Somewhat surprisingly, nobody seems to dispute that no “tribal arbitral forum” before the Cheyenne River Sioux Tribal Nation (“CRST”) exists. As the Third Circuit observed, several other courts of appeal concluded that it does not, and defendants in McDonald never “contested [the conclusion] that CRST arbitration is unavailable.” Instead, defendants argued that the loan agreement provided for an actual, available arbitral forum by allowing either party to the loan agreement to choose a AAA or JAMS arbitrator, “without relying on a CRST representative or CRST consumer dispute rules.” The Third Circuit disagreed.
The court noted that the agreement only allows the parties to choose a AAA or JAMS arbitrator to “administer the arbitration.” Under both AAA and JAMS rules, however, the role of the arbitration administrator is to manage the administrative aspects of the arbitration, not to decide the merits of the case. Therefore, the Third Circuit held, the “plain language of the [agreement] belies [d]efendants’ argument that it provides an available arbitral forum.”
The Third Circuit further held that this conclusion was consistent with the loan agreement’s forum selection clause, which required that any arbitration “be conducted by the Cheyenne River Sioux Tribal Nation by an authorized representative.” Allowing AAA or JAMS to administer an arbitration, but having a CRST representative actually conduct the arbitration would be consistent with this clause. According to the Third Circuit, the opposite wold not be true: “To construe the Choice of Arbitrator provision to allow arbitration by someone other than a CRST representative would be irreconcilable with the forum selection clause’s requirement that a CRST representative conduct the arbitration.” Accordingly, this provision did not create an available arbitral forum.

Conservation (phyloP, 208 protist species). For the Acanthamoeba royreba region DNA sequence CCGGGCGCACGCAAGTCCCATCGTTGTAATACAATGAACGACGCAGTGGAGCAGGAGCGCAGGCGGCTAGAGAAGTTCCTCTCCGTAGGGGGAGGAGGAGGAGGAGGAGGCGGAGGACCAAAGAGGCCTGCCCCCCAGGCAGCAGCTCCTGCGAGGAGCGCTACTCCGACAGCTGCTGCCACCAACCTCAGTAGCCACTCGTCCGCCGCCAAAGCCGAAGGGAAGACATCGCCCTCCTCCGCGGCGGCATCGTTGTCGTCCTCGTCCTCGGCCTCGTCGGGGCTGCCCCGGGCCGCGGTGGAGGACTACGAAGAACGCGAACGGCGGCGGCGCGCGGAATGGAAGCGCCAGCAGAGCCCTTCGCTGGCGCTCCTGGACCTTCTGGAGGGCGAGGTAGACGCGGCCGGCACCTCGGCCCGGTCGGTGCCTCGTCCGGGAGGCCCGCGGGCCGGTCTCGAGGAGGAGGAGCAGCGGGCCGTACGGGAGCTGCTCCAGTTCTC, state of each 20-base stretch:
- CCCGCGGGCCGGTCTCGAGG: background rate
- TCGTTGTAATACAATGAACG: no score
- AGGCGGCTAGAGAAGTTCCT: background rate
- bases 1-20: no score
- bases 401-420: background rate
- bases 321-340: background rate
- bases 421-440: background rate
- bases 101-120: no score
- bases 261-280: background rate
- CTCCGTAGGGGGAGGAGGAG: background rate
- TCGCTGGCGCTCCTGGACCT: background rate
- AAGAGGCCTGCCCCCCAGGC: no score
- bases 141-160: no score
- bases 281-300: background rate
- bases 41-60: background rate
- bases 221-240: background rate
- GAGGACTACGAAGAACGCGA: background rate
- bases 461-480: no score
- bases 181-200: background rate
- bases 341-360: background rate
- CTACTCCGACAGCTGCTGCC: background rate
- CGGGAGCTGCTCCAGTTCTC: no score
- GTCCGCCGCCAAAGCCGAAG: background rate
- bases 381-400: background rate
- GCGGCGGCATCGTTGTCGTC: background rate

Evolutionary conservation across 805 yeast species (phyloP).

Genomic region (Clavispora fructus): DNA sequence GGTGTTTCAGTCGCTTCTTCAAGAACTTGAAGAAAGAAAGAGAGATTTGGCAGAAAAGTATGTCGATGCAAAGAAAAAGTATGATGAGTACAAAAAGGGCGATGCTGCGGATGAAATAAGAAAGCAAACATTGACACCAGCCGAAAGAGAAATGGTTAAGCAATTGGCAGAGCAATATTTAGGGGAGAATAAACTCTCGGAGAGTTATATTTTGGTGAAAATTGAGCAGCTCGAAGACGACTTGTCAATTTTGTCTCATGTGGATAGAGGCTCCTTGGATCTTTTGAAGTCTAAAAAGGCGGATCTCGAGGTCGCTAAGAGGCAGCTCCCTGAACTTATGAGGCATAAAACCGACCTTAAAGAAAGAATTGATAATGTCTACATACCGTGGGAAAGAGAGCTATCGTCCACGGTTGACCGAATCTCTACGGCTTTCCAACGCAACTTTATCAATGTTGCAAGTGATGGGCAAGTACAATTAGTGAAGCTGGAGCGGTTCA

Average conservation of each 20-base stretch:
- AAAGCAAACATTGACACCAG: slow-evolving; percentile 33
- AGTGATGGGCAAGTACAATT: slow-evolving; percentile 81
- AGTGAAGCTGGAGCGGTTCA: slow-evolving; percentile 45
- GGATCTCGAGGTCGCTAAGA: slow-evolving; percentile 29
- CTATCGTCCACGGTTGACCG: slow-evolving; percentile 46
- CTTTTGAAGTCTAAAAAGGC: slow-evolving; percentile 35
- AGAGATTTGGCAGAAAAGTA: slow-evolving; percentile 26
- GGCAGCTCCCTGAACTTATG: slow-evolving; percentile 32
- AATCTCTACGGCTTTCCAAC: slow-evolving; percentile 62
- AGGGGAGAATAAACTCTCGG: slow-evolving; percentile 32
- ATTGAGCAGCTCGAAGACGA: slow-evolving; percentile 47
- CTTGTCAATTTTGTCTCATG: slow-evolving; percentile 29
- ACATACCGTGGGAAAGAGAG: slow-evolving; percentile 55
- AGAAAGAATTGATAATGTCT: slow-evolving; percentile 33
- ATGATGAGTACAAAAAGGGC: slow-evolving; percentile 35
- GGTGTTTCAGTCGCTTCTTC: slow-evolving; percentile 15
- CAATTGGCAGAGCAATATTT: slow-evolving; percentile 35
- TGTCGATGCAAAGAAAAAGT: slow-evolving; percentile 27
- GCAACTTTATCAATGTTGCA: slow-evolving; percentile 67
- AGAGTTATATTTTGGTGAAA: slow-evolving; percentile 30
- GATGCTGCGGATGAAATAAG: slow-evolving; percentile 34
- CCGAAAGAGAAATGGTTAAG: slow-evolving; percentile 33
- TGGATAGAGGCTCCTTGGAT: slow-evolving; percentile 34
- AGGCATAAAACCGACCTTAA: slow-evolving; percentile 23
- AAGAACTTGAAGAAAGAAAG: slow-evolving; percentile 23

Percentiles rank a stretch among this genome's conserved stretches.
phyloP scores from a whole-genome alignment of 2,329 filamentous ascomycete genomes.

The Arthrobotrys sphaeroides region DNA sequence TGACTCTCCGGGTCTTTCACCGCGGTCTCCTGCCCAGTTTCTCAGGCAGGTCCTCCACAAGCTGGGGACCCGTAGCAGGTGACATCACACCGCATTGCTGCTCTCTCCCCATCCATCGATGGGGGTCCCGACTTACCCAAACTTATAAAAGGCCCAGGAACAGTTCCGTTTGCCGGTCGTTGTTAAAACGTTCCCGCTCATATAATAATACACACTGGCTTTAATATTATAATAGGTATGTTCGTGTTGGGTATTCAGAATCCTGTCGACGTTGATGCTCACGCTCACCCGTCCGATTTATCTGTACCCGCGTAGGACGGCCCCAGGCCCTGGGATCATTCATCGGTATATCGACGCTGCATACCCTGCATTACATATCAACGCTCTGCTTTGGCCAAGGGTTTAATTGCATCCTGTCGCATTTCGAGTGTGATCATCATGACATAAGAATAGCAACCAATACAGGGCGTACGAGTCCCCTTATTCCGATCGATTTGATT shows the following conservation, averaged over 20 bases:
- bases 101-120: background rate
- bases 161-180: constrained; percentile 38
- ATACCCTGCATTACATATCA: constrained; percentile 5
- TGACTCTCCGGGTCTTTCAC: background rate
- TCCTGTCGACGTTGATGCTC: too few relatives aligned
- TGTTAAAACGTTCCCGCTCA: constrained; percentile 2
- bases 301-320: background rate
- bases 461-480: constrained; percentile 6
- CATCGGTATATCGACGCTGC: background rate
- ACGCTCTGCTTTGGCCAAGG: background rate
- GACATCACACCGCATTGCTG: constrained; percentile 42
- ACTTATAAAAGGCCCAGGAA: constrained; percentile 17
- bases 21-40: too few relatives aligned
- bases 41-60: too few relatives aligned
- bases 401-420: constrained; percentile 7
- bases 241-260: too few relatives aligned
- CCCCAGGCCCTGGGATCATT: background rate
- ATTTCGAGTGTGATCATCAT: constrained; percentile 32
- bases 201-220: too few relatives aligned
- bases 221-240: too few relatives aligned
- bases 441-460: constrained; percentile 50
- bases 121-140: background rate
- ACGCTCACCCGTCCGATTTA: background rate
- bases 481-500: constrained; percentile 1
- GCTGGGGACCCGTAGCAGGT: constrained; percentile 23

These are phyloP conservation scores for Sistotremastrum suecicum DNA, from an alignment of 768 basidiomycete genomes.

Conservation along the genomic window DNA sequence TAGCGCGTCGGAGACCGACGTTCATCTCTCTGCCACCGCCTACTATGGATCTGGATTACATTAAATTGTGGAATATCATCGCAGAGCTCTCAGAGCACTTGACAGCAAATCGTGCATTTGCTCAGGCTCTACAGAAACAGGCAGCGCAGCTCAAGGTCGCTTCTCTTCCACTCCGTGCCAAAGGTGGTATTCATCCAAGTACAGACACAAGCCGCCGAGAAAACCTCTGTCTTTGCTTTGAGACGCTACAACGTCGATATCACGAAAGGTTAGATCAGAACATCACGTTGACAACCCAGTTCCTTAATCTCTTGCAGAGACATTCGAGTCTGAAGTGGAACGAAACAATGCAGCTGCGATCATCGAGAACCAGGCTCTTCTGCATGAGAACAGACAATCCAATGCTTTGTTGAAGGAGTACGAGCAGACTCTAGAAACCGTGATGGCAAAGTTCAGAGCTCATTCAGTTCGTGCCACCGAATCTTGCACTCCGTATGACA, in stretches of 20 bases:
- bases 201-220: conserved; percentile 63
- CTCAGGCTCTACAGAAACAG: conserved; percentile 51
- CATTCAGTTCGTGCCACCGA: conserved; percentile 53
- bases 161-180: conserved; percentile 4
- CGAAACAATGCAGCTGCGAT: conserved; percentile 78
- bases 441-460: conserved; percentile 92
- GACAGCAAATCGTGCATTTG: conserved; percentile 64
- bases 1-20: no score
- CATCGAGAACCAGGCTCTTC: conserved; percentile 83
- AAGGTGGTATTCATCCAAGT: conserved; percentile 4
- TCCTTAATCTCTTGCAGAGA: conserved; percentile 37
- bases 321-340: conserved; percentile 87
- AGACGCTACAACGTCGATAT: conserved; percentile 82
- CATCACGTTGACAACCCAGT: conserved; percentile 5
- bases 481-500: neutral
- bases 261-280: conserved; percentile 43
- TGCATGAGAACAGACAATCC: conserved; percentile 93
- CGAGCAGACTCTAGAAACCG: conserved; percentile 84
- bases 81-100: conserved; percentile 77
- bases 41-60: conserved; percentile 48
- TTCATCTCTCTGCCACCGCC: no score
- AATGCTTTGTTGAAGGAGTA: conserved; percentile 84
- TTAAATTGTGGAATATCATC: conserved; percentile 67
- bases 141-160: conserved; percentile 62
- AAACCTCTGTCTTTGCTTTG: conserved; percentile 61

Finally, the Third Circuit rejected defendants’ argument that the severability clause in the loan agreement allowed “invalid provisions, such as the selection of an illusory forum, to be severed,” and the remaining portions of the arbitration clause to be enforced. The Third Circuit observed that, under New Jersey law, courts will only sever language from an agreement “where doing so would not defeat the central purpose of the contract.” It then held that the “CRST arbitration provision was an integral, not ancillary, part of the parties’ agreement to arbitrate.” The loan agreement referenced the Cheyenne River Sioux Tribal Nation or its rules in most paragraphs of the loan agreement that discussed arbitration. “These references reflect[ed] that the primary purpose of the [l]oan [a]greement was to arbitrate disputes subject to CRST oversight and its laws.” Accordingly, this provision could not be severed from the loan agreement. Because this provision was unenforceable and because it could not be severed from the agreement, the Third Circuit held that the entire arbitration provision in the loan agreement was unenforceable, and the district court was correct in denying defendants’ motion to compel arbitration.